March’s Deep Dive into History: Albert Einstein

Albert Einstein is one of the world’s most famous, and most influential, scientists. He was born on March 14, 1879, and within his lifetime has earned a worldwide reputation as a scientist. He is generally considered the greatest scientist of all time for his discoveries in physics, which have changed the world as we know it. On the anniversary of his birth, let’s take a look back on the life of one of the world’s best, and most famous, scientists.

Birthplace in Ulm, Germany

Einstein was born in Ulm, Germany. While he only lived here a year, the city is proud of their native son, and have erected a monument in his honor. The minimalist structure is on the site where Einstein’s home once stood. This memorial is just one of many monuments to the scientist erected by the city of his birth.

'Albert Einstein Memorial' by Max Bill (Google Maps)
'Albert Einstein Memorial' by Max Bill

Boyhood Home in Munich, Germany

When Einstein was a baby the family moved to Munich. Here, he went to school and began to study science. He was was a late bloomer, only talking in complete sentences at age five. However, his intellectual capacity was soon clear; by age 12 he had surpassed the understanding of his math tutor, teaching himself algebra and geometry. In addition to math and science, he also thoroughly enjoyed philosophy and music.

Albert Einstein's Boyhood Home (Google Maps)
Albert Einstein's Boyhood Home

House and Museum in Bern, Switzerland

After living in Italy and going to school in Switzerland, Einstein eventually settled down in Bern, Switzerland. He was married and had two children, and took a job reviewing patents. He only lived in this home for two years, but they were some of the most productive and formative for his career. Here, he completed his PhD and began publishing works that drew international attention.

He and his family lived in a second floor apartment. The living quarters have been restored to reflect the life of the scientist and his family. Guests can tour the site to learn more about him and the scientific progress he made while living here.

Einstein House & Museum (StreetView)
Einstein House & Museum

Awarded a Nobel Prize

As Einstein earned credibility for his work, he moved around Europe to teach and research at increasingly prestigious institutions. By 1921, he had been so productive in the research of theoretical physics, especially in the study of light, that he was awarded the Nobel Prize in Physics that year.

Each year, a Nobel Prize is awarded in categories that highlight scientific and cultural progress. The recipients are given their medal, and a significant cash award, at a ceremony at the Stockholm City Hall. However, Einstein was not able to receive his award in person.

Stockholm City Hall (Google Maps)
Stockholm City Hall

Home in Princeton, New Jersey

After the Nazis rose to power in Germany and persecuted the Jews in all facets of their lives, scientists like Einstein were forced to flee the country. Einstein renounced his German citizenship and eventually found a new professional home in at Princeton University. He even became a US citizen.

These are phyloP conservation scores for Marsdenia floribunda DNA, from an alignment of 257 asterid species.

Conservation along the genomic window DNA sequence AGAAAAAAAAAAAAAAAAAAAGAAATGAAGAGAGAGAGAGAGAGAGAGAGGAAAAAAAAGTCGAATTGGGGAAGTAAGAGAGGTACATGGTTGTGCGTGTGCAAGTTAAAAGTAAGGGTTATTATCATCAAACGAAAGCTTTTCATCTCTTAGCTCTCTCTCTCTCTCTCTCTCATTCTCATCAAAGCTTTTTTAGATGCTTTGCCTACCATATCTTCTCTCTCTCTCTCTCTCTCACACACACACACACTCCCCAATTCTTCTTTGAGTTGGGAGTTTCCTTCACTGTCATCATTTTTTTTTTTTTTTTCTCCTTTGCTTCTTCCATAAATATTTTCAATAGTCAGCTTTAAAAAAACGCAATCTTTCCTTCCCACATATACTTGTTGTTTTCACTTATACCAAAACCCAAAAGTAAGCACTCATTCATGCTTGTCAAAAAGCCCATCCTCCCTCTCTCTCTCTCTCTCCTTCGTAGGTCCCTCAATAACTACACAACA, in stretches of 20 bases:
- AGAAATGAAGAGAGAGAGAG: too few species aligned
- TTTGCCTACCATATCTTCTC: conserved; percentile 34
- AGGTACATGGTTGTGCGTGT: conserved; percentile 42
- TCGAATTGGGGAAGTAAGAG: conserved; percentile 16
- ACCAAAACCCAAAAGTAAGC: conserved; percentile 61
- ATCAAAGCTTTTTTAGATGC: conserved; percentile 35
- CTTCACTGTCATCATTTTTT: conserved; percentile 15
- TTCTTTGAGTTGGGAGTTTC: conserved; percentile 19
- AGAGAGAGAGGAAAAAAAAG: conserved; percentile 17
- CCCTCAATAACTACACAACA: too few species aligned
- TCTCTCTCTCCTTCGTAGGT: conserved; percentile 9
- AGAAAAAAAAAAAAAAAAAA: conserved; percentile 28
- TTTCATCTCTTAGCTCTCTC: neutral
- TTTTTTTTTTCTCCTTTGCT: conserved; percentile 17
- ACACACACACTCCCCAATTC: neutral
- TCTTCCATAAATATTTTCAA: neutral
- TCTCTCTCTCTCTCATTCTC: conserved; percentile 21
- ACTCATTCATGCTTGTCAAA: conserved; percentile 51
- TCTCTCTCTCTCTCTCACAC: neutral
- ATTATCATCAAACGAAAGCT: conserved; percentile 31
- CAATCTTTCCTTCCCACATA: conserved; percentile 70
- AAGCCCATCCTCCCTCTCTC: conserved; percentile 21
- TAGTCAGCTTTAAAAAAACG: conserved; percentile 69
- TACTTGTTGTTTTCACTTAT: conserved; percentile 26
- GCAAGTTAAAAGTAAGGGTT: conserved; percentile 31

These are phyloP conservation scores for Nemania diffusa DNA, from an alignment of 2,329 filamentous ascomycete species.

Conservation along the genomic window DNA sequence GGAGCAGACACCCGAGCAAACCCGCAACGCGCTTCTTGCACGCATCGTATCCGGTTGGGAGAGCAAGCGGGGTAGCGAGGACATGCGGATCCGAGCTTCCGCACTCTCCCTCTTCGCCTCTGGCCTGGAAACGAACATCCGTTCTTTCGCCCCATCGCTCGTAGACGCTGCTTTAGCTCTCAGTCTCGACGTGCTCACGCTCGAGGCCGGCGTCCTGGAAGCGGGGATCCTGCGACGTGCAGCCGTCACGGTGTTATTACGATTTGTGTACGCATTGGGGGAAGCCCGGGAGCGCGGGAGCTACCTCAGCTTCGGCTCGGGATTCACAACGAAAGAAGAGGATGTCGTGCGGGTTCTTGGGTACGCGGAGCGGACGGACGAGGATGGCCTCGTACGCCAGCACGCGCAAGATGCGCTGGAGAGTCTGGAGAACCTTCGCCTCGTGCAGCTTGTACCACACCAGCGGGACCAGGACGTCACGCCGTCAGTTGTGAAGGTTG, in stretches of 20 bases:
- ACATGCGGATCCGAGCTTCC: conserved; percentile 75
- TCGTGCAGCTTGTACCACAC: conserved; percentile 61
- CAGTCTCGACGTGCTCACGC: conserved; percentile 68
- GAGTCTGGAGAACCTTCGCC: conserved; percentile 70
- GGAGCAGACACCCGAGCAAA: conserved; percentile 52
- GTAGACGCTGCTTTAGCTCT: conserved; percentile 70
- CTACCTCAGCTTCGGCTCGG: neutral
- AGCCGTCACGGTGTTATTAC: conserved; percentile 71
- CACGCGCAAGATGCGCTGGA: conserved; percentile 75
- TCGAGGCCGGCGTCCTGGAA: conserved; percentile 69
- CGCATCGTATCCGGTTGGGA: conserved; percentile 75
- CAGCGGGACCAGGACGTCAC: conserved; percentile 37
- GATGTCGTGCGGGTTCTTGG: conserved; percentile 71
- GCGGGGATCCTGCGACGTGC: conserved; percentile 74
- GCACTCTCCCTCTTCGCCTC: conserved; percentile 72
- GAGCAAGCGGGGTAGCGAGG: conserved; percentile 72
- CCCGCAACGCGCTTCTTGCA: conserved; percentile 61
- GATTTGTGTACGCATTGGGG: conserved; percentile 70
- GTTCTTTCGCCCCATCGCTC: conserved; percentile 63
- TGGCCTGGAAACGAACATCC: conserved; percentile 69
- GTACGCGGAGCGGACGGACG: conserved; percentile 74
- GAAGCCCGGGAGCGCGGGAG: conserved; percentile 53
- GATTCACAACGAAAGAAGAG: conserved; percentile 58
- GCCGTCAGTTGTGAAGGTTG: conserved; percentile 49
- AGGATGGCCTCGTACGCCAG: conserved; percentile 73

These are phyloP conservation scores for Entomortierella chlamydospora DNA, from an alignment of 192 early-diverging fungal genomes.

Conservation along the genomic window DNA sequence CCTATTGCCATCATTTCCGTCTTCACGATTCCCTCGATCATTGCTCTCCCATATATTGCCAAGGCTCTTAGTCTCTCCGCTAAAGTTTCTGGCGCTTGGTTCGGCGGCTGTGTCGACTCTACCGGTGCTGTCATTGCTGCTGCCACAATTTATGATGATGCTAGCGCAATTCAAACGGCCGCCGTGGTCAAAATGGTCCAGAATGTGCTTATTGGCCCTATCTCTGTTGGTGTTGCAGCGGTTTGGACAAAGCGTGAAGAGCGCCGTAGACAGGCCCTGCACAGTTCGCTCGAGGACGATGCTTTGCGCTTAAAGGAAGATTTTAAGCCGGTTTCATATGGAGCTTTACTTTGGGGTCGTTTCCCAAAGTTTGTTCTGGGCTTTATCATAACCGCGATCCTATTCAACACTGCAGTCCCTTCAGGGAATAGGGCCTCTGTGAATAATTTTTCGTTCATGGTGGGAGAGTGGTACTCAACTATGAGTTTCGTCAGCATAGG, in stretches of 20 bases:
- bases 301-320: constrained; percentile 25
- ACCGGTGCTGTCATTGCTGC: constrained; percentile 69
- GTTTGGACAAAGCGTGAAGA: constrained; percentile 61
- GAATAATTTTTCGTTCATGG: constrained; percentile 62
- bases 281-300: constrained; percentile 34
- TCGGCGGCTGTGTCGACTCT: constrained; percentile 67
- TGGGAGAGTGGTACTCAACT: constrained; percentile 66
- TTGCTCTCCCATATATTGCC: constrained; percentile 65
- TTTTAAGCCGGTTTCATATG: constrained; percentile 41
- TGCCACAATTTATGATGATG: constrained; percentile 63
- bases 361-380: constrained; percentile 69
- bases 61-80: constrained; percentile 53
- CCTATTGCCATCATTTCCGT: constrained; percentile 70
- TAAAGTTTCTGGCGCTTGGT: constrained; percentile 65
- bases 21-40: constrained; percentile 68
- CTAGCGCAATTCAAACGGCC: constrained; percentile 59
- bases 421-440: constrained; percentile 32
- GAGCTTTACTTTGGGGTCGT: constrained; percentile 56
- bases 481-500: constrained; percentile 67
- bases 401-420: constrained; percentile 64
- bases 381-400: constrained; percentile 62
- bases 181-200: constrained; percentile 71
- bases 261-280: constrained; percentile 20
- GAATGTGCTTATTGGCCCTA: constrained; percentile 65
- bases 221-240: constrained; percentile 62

Albert Einstein House (StreetView)
Albert Einstein House

Princeton University

Einstein worked and taught at the university, and advocated for anti-war, anti-racism, and pro civil-rights causes.  He made a significant impact on the outcome of World War II when he personally met with US President Roosevelt and encouraged him to pursue the development of an atomic bomb to counter the work the Nazis were pursuing.

Albert Einstein died in Princeton, New Jersey when he was 76 years old, of natural causes. His ashes were scattered around the Institute for Advanced Study, which had been his professional home for more than a decade.

Princeton University (Google Maps)
Princeton University

He left a larger than life impact around the world. People around the world feel connected to the quirky, brilliant scientist, and they have undertaken measures to honor and remember his contributions to the world.

Memorial in Washington, D.C.

Outside the National Academy of Scientists in Washington, D.C. is a 12-foot high statue of Einstein sitting with manuscript papers in his hand. The statue is in the center of a 28-foot wide dais embedded with nearly 3,000 marks indicating astronomical features including the sun, the moon, planets, and galaxies.

It was unveiled on the one hundred year anniversary of his birth. Duplicates exist in Israel at the Israel Academy of Sciences and Humanities, and at the Georgia Institute of Technology in Atlanta, Georgia.

'Albert Einstein Memorial' by Robert Berks (StreetView)
'Albert Einstein Memorial' by Robert Berks

Seated Statue in Granada, Spain

In the Spanish city of Granada is the life-size statue of Einstein sitting on a bench at the entrance to the Park of the Sciences, which is full of interesting science exhibits for people to explore and learn about the world around them. The statue is meant to be inviting, and it’s a fun place to take a picture with the man who revealed so much about our world, and the entire universe, through hard work, and of course genius.

Albert Einstein Sculpture (StreetView)
Albert Einstein Sculpture

These are just a few of the memorials and monuments erected in honor of one of the world’s most brilliant minds. They serve as inspiration to us all to live life to its fullest, reach our potential, and especially encourage us to stop and look at the stars to think about the universe beyond our planet.


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